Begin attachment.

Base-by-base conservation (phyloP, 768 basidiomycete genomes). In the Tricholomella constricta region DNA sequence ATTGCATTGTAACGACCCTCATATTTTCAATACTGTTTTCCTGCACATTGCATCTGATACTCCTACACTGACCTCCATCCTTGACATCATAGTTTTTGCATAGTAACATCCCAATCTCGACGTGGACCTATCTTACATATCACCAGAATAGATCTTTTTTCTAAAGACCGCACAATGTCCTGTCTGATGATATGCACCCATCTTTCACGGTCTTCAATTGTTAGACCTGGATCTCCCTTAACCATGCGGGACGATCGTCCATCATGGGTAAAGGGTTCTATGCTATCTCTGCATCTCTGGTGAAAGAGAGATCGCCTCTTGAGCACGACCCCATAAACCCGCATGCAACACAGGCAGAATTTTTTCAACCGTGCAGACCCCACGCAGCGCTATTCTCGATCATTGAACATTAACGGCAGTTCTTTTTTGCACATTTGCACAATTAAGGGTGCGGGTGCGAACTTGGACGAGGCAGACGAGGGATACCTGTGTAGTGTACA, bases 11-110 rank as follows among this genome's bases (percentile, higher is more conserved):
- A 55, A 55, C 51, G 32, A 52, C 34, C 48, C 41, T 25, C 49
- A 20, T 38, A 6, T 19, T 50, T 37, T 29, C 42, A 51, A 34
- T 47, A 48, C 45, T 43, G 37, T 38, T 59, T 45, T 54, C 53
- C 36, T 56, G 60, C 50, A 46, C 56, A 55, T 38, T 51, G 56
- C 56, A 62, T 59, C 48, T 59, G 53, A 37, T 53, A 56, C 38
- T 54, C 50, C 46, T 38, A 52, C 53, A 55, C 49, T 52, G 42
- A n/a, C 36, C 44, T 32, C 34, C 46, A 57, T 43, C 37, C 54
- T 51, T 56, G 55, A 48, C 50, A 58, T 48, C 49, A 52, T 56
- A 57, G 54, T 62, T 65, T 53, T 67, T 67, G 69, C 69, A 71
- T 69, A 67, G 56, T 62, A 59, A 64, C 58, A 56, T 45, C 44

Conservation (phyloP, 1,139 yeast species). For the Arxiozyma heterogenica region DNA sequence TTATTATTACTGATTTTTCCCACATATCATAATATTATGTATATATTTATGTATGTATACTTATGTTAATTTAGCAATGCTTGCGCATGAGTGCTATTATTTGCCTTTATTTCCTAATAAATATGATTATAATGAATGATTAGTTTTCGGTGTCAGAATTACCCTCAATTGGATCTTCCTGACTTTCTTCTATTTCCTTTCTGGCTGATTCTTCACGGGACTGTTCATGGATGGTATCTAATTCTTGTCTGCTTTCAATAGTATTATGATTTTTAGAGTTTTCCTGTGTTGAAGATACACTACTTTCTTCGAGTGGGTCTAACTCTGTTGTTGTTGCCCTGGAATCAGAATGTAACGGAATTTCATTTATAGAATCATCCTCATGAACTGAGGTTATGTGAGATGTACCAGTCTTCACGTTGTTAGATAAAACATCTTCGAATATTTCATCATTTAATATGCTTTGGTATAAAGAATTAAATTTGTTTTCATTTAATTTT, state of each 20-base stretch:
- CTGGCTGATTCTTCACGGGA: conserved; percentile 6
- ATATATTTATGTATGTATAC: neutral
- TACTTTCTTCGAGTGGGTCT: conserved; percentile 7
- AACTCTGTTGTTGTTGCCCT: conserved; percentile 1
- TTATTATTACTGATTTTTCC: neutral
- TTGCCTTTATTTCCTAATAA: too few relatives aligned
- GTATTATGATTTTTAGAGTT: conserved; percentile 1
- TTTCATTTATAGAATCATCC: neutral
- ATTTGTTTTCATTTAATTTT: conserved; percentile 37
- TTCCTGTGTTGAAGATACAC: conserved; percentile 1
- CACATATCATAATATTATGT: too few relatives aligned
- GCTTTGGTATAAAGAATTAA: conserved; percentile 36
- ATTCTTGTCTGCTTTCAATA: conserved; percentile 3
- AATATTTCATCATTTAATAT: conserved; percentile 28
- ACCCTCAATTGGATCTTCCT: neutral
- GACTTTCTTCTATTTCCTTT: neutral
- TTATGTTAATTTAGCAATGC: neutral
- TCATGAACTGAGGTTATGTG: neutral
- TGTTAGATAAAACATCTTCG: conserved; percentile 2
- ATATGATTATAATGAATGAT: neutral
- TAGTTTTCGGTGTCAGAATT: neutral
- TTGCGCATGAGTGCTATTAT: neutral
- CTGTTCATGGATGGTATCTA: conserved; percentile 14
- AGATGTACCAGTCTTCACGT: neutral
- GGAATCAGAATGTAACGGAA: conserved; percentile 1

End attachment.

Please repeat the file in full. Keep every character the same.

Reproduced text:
Base-by-base conservation (phyloP, 768 basidiomycete genomes). In the Tricholomella constricta region DNA sequence ATTGCATTGTAACGACCCTCATATTTTCAATACTGTTTTCCTGCACATTGCATCTGATACTCCTACACTGACCTCCATCCTTGACATCATAGTTTTTGCATAGTAACATCCCAATCTCGACGTGGACCTATCTTACATATCACCAGAATAGATCTTTTTTCTAAAGACCGCACAATGTCCTGTCTGATGATATGCACCCATCTTTCACGGTCTTCAATTGTTAGACCTGGATCTCCCTTAACCATGCGGGACGATCGTCCATCATGGGTAAAGGGTTCTATGCTATCTCTGCATCTCTGGTGAAAGAGAGATCGCCTCTTGAGCACGACCCCATAAACCCGCATGCAACACAGGCAGAATTTTTTCAACCGTGCAGACCCCACGCAGCGCTATTCTCGATCATTGAACATTAACGGCAGTTCTTTTTTGCACATTTGCACAATTAAGGGTGCGGGTGCGAACTTGGACGAGGCAGACGAGGGATACCTGTGTAGTGTACA, bases 11-110 rank as follows among this genome's bases (percentile, higher is more conserved):
- A 55, A 55, C 51, G 32, A 52, C 34, C 48, C 41, T 25, C 49
- A 20, T 38, A 6, T 19, T 50, T 37, T 29, C 42, A 51, A 34
- T 47, A 48, C 45, T 43, G 37, T 38, T 59, T 45, T 54, C 53
- C 36, T 56, G 60, C 50, A 46, C 56, A 55, T 38, T 51, G 56
- C 56, A 62, T 59, C 48, T 59, G 53, A 37, T 53, A 56, C 38
- T 54, C 50, C 46, T 38, A 52, C 53, A 55, C 49, T 52, G 42
- A n/a, C 36, C 44, T 32, C 34, C 46, A 57, T 43, C 37, C 54
- T 51, T 56, G 55, A 48, C 50, A 58, T 48, C 49, A 52, T 56
- A 57, G 54, T 62, T 65, T 53, T 67, T 67, G 69, C 69, A 71
- T 69, A 67, G 56, T 62, A 59, A 64, C 58, A 56, T 45, C 44

Conservation (phyloP, 1,139 yeast species). For the Arxiozyma heterogenica region DNA sequence TTATTATTACTGATTTTTCCCACATATCATAATATTATGTATATATTTATGTATGTATACTTATGTTAATTTAGCAATGCTTGCGCATGAGTGCTATTATTTGCCTTTATTTCCTAATAAATATGATTATAATGAATGATTAGTTTTCGGTGTCAGAATTACCCTCAATTGGATCTTCCTGACTTTCTTCTATTTCCTTTCTGGCTGATTCTTCACGGGACTGTTCATGGATGGTATCTAATTCTTGTCTGCTTTCAATAGTATTATGATTTTTAGAGTTTTCCTGTGTTGAAGATACACTACTTTCTTCGAGTGGGTCTAACTCTGTTGTTGTTGCCCTGGAATCAGAATGTAACGGAATTTCATTTATAGAATCATCCTCATGAACTGAGGTTATGTGAGATGTACCAGTCTTCACGTTGTTAGATAAAACATCTTCGAATATTTCATCATTTAATATGCTTTGGTATAAAGAATTAAATTTGTTTTCATTTAATTTT, state of each 20-base stretch:
- CTGGCTGATTCTTCACGGGA: conserved; percentile 6
- ATATATTTATGTATGTATAC: neutral
- TACTTTCTTCGAGTGGGTCT: conserved; percentile 7
- AACTCTGTTGTTGTTGCCCT: conserved; percentile 1
- TTATTATTACTGATTTTTCC: neutral
- TTGCCTTTATTTCCTAATAA: too few relatives aligned
- GTATTATGATTTTTAGAGTT: conserved; percentile 1
- TTTCATTTATAGAATCATCC: neutral
- ATTTGTTTTCATTTAATTTT: conserved; percentile 37
- TTCCTGTGTTGAAGATACAC: conserved; percentile 1
- CACATATCATAATATTATGT: too few relatives aligned
- GCTTTGGTATAAAGAATTAA: conserved; percentile 36
- ATTCTTGTCTGCTTTCAATA: conserved; percentile 3
- AATATTTCATCATTTAATAT: conserved; percentile 28
- ACCCTCAATTGGATCTTCCT: neutral
- GACTTTCTTCTATTTCCTTT: neutral
- TTATGTTAATTTAGCAATGC: neutral
- TCATGAACTGAGGTTATGTG: neutral
- TGTTAGATAAAACATCTTCG: conserved; percentile 2
- ATATGATTATAATGAATGAT: neutral
- TAGTTTTCGGTGTCAGAATT: neutral
- TTGCGCATGAGTGCTATTAT: neutral
- CTGTTCATGGATGGTATCTA: conserved; percentile 14
- AGATGTACCAGTCTTCACGT: neutral
- GGAATCAGAATGTAACGGAA: conserved; percentile 1